"We don't sleep," PrepMe CEO Karan Goel's says when asked about their competitive advantages in the burgeoning test prep market.
Launched in 2005 by Goel and co-founder Avichal Garg, and seeded with $20,000 in prize money from winning the University of Chicago's New Venture Challenge as well as $35,000 from a first place finish in the Fortune Small Business B-Plan Contest, the Chicago-based startup has prepped over 38,000 students for the SAT, PSAT and ACT.
In a nutshell, PrepMe uses the web to deliver an adaptive online course ($299 or $499) that "learns where students are weak and delivers customized materials to focus on each student’s individual weaknesses." The course is supplemented by continuous online testing and personal tutoring (in the $499 platinum course) from top-scoring college students who are experts in the test.
What struck me first about this company is how committed they are to building a long-term and respected business, not just barreling full-speed to the nearest exit. I think it starts at the top, with Karan being a perfect example of a next-gen CEO: actively engaged with the market. And that means listening and responding to the feedback from its customers, employees, advisors, the media and yes, even the bloggers. This is crucial when a company is first starting to grow, since that's when a company builds the framework and systems that will be with them for years.
Take for example, a May 2006 Consumer Reports review of ten online-only SAT prep options. PrepMe, quite new at this point, made the review. The review was less than rosy, mostly citing technical issues related to the platform they were using at the time. Karan responded to the report with a letter pointing out their quick resolution of the platform issues along with the move "onto our own adaptive learning technology which is far more robust than the ASP we were using in the past." He made available his email and phone in the letter, welcoming anyone who experienced any issues with the early version to continue prep for free.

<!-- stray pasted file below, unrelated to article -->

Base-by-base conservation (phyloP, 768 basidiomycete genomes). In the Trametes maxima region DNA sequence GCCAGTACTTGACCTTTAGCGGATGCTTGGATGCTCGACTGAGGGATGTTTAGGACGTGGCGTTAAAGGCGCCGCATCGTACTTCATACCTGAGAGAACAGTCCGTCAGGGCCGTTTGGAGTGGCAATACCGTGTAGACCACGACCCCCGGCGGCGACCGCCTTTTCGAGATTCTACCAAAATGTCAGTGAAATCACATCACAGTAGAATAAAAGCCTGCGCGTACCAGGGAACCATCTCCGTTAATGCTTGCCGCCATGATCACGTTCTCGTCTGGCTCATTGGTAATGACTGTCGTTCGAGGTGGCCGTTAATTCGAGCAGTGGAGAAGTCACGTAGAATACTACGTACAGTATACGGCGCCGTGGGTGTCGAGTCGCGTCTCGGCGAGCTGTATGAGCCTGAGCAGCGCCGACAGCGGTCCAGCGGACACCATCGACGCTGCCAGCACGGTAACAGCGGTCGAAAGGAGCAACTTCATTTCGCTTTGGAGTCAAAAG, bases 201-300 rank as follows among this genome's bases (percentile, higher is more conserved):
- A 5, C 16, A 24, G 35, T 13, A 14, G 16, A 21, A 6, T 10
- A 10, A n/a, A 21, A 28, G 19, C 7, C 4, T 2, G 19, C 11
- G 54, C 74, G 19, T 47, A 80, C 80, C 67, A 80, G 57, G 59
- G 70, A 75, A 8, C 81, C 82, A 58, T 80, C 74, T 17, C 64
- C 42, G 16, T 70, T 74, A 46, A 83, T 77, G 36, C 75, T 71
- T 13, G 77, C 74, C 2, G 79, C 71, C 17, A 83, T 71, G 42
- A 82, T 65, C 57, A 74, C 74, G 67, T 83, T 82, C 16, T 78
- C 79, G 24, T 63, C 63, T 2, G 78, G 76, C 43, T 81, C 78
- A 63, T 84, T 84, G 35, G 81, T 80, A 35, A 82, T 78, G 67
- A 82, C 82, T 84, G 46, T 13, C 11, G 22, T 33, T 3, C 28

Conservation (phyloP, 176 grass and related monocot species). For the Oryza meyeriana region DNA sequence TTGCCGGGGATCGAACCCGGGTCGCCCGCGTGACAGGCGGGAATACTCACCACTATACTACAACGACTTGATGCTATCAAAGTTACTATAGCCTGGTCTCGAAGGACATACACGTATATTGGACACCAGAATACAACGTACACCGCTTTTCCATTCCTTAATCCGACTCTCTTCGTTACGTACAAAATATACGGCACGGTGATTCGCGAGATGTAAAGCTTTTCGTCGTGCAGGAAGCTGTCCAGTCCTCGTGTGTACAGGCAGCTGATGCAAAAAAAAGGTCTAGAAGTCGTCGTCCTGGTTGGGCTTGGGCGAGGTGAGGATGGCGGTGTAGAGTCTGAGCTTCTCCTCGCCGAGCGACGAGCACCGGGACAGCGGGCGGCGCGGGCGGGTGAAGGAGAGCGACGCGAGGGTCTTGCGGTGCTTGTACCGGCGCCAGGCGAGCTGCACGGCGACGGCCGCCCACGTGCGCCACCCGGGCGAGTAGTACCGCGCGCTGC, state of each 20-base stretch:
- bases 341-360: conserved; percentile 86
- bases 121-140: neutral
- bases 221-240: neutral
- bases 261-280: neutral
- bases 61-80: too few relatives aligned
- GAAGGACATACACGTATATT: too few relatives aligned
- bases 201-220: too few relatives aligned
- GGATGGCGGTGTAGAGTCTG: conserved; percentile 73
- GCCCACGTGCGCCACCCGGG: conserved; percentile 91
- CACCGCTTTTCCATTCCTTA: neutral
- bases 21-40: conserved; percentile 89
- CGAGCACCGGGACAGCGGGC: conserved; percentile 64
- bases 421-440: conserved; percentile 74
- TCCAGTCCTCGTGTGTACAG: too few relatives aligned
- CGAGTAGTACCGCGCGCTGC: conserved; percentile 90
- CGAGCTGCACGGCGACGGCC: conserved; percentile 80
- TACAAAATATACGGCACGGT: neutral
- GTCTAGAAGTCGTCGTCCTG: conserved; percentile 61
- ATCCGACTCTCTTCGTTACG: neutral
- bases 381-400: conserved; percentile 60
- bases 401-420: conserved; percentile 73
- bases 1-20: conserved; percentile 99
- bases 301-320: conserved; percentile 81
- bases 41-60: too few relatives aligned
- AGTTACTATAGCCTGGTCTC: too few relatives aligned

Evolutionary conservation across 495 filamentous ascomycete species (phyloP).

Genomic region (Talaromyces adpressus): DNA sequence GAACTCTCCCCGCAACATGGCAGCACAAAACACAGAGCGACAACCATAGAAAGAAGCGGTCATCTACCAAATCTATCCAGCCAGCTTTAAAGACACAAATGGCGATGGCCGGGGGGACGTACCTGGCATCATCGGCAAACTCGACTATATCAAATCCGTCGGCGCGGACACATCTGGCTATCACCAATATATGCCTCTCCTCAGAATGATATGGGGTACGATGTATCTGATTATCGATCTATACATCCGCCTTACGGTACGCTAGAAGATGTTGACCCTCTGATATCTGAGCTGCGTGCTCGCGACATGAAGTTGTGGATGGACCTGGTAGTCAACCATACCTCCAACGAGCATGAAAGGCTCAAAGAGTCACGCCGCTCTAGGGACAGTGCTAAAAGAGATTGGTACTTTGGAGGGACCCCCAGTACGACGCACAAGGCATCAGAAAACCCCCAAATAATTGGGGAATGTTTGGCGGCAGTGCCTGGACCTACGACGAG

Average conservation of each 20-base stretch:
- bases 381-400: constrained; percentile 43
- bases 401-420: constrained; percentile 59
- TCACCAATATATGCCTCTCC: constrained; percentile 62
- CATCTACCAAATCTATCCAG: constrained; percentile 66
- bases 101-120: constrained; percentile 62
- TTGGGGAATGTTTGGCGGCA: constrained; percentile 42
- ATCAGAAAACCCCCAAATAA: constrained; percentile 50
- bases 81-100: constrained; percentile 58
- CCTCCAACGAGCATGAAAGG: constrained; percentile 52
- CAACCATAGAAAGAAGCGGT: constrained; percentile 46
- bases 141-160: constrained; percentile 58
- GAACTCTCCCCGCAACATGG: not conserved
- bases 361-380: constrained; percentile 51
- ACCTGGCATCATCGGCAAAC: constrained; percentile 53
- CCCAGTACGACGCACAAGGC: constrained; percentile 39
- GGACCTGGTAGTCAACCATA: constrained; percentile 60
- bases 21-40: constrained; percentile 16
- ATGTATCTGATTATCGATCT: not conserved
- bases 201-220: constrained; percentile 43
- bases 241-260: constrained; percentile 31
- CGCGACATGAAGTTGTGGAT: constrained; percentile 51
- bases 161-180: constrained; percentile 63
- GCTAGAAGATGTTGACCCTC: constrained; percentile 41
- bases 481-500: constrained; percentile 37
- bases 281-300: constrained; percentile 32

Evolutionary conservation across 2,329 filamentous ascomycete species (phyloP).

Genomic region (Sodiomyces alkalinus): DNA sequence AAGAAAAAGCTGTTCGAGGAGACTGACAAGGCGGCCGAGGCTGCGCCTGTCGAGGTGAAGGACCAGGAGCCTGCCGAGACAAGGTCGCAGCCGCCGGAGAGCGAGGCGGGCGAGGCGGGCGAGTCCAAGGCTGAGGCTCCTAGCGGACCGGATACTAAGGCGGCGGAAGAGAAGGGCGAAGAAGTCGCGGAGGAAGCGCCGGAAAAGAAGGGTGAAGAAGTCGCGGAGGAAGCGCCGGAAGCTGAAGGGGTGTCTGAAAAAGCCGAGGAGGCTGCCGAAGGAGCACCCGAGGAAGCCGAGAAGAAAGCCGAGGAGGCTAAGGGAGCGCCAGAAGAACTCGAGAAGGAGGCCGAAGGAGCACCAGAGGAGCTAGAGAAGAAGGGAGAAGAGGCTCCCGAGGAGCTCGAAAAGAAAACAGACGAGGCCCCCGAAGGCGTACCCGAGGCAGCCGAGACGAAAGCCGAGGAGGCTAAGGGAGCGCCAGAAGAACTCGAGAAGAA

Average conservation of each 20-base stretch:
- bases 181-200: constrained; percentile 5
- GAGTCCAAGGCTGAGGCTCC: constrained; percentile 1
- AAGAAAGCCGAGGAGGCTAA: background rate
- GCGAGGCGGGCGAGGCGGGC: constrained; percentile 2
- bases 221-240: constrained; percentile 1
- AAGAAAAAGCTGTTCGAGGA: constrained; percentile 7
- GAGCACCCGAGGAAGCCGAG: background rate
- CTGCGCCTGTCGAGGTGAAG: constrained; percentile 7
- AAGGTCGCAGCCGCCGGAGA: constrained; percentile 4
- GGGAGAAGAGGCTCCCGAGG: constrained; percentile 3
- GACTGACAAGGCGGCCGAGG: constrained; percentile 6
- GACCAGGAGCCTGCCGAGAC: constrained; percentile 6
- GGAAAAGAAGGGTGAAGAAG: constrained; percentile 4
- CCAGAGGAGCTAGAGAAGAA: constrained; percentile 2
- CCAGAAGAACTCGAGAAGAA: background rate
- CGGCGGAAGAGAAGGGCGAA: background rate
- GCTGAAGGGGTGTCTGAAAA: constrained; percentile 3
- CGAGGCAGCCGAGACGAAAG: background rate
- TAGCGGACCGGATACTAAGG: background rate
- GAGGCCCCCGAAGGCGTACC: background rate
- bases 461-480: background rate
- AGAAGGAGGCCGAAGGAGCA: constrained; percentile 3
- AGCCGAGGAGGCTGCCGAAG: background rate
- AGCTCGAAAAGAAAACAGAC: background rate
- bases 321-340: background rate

To be sure, the pre-college standardized tests (SAT, ACT, PSAT) are some of the most challenging to manage from a customer service perspective. You have a transient test-taking population (customer) who takes the test on average about two times, who is under intense pressure in the highly selective college admissions process, and isn't exactly what you would call "loyal." Often it's parents making the buying decision but the student who ultimately must consume the prep course and tutoring. PrepMe bridges this gap by partnering with over 110 schools (so far) to offer prep services on an institutional level to enrolled students. This allows for longer-term relationships with educators who in turn have relationships with students and their parents.
I had a chance to ask Karan what lies ahead for PrepMe and he was excited about the upcoming addition of GMAT and LSAT prep, which currently in development. Also in the works, podcast versions of its classes that are viewable on iPods and other mobile devices. "We're trying to be the test-prep company for a new generation," says Goel. They sure seem on the right track.